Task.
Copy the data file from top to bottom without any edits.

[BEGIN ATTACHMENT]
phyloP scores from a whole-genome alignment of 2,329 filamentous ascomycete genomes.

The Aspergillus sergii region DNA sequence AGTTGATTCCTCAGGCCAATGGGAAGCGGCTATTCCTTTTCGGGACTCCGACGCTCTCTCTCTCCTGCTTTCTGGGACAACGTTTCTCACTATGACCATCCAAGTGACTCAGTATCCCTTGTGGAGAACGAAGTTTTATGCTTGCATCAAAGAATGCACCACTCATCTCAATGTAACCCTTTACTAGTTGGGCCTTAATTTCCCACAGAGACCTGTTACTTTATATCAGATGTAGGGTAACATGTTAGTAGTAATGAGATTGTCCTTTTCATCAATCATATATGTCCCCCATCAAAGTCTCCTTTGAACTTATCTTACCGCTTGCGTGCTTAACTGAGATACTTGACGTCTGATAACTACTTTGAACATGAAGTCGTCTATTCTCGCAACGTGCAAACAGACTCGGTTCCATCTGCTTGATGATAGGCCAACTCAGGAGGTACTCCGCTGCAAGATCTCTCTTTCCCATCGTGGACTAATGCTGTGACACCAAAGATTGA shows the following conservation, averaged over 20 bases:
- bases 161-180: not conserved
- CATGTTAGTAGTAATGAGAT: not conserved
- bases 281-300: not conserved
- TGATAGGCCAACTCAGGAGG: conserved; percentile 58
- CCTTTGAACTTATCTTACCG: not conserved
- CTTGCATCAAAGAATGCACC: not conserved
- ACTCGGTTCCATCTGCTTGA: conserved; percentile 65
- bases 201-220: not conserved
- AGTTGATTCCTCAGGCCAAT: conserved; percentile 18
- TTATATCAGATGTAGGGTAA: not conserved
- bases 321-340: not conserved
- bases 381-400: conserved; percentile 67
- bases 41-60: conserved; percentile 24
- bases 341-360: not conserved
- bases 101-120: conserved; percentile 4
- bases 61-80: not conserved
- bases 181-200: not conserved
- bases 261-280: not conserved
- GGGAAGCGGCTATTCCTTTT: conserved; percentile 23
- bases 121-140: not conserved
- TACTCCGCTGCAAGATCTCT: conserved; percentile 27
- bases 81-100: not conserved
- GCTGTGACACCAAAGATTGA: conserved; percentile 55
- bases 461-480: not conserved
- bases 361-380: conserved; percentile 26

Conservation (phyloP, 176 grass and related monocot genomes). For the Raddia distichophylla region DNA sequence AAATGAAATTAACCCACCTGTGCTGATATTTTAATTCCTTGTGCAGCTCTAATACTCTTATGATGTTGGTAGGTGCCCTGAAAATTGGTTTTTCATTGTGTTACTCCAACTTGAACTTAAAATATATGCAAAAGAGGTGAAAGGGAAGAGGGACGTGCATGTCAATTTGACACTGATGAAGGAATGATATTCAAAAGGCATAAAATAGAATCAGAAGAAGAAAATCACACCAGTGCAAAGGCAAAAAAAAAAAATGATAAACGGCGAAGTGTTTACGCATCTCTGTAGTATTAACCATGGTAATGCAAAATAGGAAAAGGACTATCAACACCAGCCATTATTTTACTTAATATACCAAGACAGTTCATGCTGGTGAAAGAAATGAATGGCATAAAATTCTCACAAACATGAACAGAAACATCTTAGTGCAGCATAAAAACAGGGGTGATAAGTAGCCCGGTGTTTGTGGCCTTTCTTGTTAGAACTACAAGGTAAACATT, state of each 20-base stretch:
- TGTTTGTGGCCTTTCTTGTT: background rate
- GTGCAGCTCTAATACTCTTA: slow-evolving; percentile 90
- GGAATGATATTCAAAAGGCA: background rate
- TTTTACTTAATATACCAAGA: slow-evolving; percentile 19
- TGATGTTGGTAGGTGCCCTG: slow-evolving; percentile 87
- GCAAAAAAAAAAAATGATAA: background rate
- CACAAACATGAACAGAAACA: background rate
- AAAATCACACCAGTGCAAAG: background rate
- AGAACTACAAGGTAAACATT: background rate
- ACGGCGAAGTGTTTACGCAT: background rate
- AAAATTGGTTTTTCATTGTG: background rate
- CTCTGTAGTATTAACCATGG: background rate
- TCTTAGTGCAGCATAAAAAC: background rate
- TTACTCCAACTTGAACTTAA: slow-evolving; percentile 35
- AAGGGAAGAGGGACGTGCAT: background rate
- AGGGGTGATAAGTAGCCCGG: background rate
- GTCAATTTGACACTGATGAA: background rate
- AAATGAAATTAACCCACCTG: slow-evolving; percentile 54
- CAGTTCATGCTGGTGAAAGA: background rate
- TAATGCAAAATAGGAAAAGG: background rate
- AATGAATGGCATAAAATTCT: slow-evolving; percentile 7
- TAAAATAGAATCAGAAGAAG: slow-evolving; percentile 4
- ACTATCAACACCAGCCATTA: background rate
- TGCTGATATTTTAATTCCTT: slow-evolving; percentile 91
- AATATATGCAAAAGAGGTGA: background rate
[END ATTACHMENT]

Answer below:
phyloP scores from a whole-genome alignment of 2,329 filamentous ascomycete genomes.

The Aspergillus sergii region DNA sequence AGTTGATTCCTCAGGCCAATGGGAAGCGGCTATTCCTTTTCGGGACTCCGACGCTCTCTCTCTCCTGCTTTCTGGGACAACGTTTCTCACTATGACCATCCAAGTGACTCAGTATCCCTTGTGGAGAACGAAGTTTTATGCTTGCATCAAAGAATGCACCACTCATCTCAATGTAACCCTTTACTAGTTGGGCCTTAATTTCCCACAGAGACCTGTTACTTTATATCAGATGTAGGGTAACATGTTAGTAGTAATGAGATTGTCCTTTTCATCAATCATATATGTCCCCCATCAAAGTCTCCTTTGAACTTATCTTACCGCTTGCGTGCTTAACTGAGATACTTGACGTCTGATAACTACTTTGAACATGAAGTCGTCTATTCTCGCAACGTGCAAACAGACTCGGTTCCATCTGCTTGATGATAGGCCAACTCAGGAGGTACTCCGCTGCAAGATCTCTCTTTCCCATCGTGGACTAATGCTGTGACACCAAAGATTGA shows the following conservation, averaged over 20 bases:
- bases 161-180: not conserved
- CATGTTAGTAGTAATGAGAT: not conserved
- bases 281-300: not conserved
- TGATAGGCCAACTCAGGAGG: conserved; percentile 58
- CCTTTGAACTTATCTTACCG: not conserved
- CTTGCATCAAAGAATGCACC: not conserved
- ACTCGGTTCCATCTGCTTGA: conserved; percentile 65
- bases 201-220: not conserved
- AGTTGATTCCTCAGGCCAAT: conserved; percentile 18
- TTATATCAGATGTAGGGTAA: not conserved
- bases 321-340: not conserved
- bases 381-400: conserved; percentile 67
- bases 41-60: conserved; percentile 24
- bases 341-360: not conserved
- bases 101-120: conserved; percentile 4
- bases 61-80: not conserved
- bases 181-200: not conserved
- bases 261-280: not conserved
- GGGAAGCGGCTATTCCTTTT: conserved; percentile 23
- bases 121-140: not conserved
- TACTCCGCTGCAAGATCTCT: conserved; percentile 27
- bases 81-100: not conserved
- GCTGTGACACCAAAGATTGA: conserved; percentile 55
- bases 461-480: not conserved
- bases 361-380: conserved; percentile 26

Conservation (phyloP, 176 grass and related monocot genomes). For the Raddia distichophylla region DNA sequence AAATGAAATTAACCCACCTGTGCTGATATTTTAATTCCTTGTGCAGCTCTAATACTCTTATGATGTTGGTAGGTGCCCTGAAAATTGGTTTTTCATTGTGTTACTCCAACTTGAACTTAAAATATATGCAAAAGAGGTGAAAGGGAAGAGGGACGTGCATGTCAATTTGACACTGATGAAGGAATGATATTCAAAAGGCATAAAATAGAATCAGAAGAAGAAAATCACACCAGTGCAAAGGCAAAAAAAAAAAATGATAAACGGCGAAGTGTTTACGCATCTCTGTAGTATTAACCATGGTAATGCAAAATAGGAAAAGGACTATCAACACCAGCCATTATTTTACTTAATATACCAAGACAGTTCATGCTGGTGAAAGAAATGAATGGCATAAAATTCTCACAAACATGAACAGAAACATCTTAGTGCAGCATAAAAACAGGGGTGATAAGTAGCCCGGTGTTTGTGGCCTTTCTTGTTAGAACTACAAGGTAAACATT, state of each 20-base stretch:
- TGTTTGTGGCCTTTCTTGTT: background rate
- GTGCAGCTCTAATACTCTTA: slow-evolving; percentile 90
- GGAATGATATTCAAAAGGCA: background rate
- TTTTACTTAATATACCAAGA: slow-evolving; percentile 19
- TGATGTTGGTAGGTGCCCTG: slow-evolving; percentile 87
- GCAAAAAAAAAAAATGATAA: background rate
- CACAAACATGAACAGAAACA: background rate
- AAAATCACACCAGTGCAAAG: background rate
- AGAACTACAAGGTAAACATT: background rate
- ACGGCGAAGTGTTTACGCAT: background rate
- AAAATTGGTTTTTCATTGTG: background rate
- CTCTGTAGTATTAACCATGG: background rate
- TCTTAGTGCAGCATAAAAAC: background rate
- TTACTCCAACTTGAACTTAA: slow-evolving; percentile 35
- AAGGGAAGAGGGACGTGCAT: background rate
- AGGGGTGATAAGTAGCCCGG: background rate
- GTCAATTTGACACTGATGAA: background rate
- AAATGAAATTAACCCACCTG: slow-evolving; percentile 54
- CAGTTCATGCTGGTGAAAGA: background rate
- TAATGCAAAATAGGAAAAGG: background rate
- AATGAATGGCATAAAATTCT: slow-evolving; percentile 7
- TAAAATAGAATCAGAAGAAG: slow-evolving; percentile 4
- ACTATCAACACCAGCCATTA: background rate
- TGCTGATATTTTAATTCCTT: slow-evolving; percentile 91
- AATATATGCAAAAGAGGTGA: background rate